Richard Blee – promoted

Blee, who worked in Algeria as a CIA case officer in the early 90s, at the time of the regime’s horrendous policies of massacres and assassinations, was appointed in 1999 as the chief of the Alec Station, designated as the CIA’s “bin Laden unit”, whatever that means.  His unit is said to have surveilled an important al-Qaeda meeting in Malaysia in 2000, including photographing its participants. Yet, his unit failed to make a report of this surveillance operation and mention that one of the participants, Khalid Almihdhar, later designated as one of the 9/11 hijackers, already possessed a U.S. entry visa.  According to Bamford, an FBI official familiar with the case said, “[The CIA] purposely hid [Almihdhar] from the FBI, purposely refused to tell the bureau…The thing was, they didn’t want John O’Neill and the FBI running over their case. And that’s why September 11 happened…They have blood on their hands.”  While the explanation given by this unidentified FBI official for this failure to inform is highly speculative, others have corroborated the failure by the Blee’s unit to inform his superiors and the FBI about the identities of those of participated in the Malaysia meeting.  The Alec Station was then merged into a larger group within the Counter Terrorism Center (CTC) of the CIA and Blee was promoted to the head of that section.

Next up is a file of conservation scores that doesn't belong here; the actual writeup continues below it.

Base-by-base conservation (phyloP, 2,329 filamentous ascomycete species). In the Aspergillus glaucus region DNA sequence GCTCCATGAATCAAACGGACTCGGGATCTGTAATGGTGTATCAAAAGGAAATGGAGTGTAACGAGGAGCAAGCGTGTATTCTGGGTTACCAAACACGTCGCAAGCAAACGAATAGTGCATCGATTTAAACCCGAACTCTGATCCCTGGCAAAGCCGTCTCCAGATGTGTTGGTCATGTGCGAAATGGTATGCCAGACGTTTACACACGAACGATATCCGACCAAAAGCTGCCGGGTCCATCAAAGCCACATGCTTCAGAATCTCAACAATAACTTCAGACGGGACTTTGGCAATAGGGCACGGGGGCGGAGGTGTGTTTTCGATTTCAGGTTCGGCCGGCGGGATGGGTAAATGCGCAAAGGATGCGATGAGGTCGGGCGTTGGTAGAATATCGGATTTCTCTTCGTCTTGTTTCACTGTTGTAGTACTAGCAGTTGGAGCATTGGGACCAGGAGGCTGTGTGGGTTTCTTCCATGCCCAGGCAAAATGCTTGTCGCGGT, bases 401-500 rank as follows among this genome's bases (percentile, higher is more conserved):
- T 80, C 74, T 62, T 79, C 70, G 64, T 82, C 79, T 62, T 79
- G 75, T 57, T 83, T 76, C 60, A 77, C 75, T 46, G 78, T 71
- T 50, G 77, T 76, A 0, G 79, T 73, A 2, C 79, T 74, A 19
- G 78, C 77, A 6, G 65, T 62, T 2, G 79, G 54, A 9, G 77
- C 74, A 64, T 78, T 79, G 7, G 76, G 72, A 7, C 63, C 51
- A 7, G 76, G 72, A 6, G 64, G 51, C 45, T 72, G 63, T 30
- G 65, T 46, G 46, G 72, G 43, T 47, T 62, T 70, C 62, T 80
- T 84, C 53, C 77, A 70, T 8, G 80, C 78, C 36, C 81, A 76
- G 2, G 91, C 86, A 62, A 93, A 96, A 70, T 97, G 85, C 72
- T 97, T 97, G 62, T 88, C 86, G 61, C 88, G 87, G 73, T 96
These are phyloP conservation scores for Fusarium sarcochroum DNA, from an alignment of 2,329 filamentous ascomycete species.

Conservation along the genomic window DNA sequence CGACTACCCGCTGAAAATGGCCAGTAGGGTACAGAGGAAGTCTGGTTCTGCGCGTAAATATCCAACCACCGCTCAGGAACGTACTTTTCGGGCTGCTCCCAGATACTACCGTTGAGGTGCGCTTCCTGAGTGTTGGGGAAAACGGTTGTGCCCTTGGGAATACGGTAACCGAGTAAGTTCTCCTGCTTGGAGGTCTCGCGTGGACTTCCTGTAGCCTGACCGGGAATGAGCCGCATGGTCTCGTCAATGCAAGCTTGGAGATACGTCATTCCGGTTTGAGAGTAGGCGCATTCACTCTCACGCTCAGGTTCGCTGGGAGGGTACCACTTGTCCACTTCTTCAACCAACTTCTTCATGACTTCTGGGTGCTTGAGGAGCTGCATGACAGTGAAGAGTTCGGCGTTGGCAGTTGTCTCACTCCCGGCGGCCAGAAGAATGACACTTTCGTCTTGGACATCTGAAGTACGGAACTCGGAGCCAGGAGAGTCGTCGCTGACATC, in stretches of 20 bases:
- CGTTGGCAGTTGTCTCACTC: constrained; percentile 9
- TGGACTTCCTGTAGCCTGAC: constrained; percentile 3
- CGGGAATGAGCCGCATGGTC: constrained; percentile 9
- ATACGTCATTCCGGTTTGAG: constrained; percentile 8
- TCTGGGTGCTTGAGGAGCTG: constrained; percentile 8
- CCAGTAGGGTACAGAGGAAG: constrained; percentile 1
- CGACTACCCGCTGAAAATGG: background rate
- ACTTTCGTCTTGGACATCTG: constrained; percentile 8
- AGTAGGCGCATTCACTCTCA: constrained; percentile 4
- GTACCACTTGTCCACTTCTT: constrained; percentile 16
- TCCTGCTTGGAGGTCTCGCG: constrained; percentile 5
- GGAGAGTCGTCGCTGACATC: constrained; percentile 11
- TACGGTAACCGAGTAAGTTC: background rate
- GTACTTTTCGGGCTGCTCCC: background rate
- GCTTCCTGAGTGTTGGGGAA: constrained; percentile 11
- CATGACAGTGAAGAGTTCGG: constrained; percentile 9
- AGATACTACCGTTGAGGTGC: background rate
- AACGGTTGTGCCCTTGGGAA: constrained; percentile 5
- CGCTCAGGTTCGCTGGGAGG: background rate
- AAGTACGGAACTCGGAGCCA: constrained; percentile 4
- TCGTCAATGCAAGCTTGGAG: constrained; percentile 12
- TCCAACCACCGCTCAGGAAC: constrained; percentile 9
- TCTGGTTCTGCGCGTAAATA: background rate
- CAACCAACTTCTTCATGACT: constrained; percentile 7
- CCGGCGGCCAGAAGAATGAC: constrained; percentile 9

Richard Blee was one of the few persons who apparently knew weeks before 9/11 that a “spectatular” attack “designed to inflict mass casualties” will be carried out “in the coming weeks.”  He evidently ascribed this attack to Osama bin Laden’s organisation.  This foreknowledge, coupled with the evidence that Osama bin Laden’s organisation had nothing to do with 9/11, suggests that Blee was among those few who were informed about the impending attacks and whose role was to leak these warnings to his superiors (who disregarded his frantic warnings).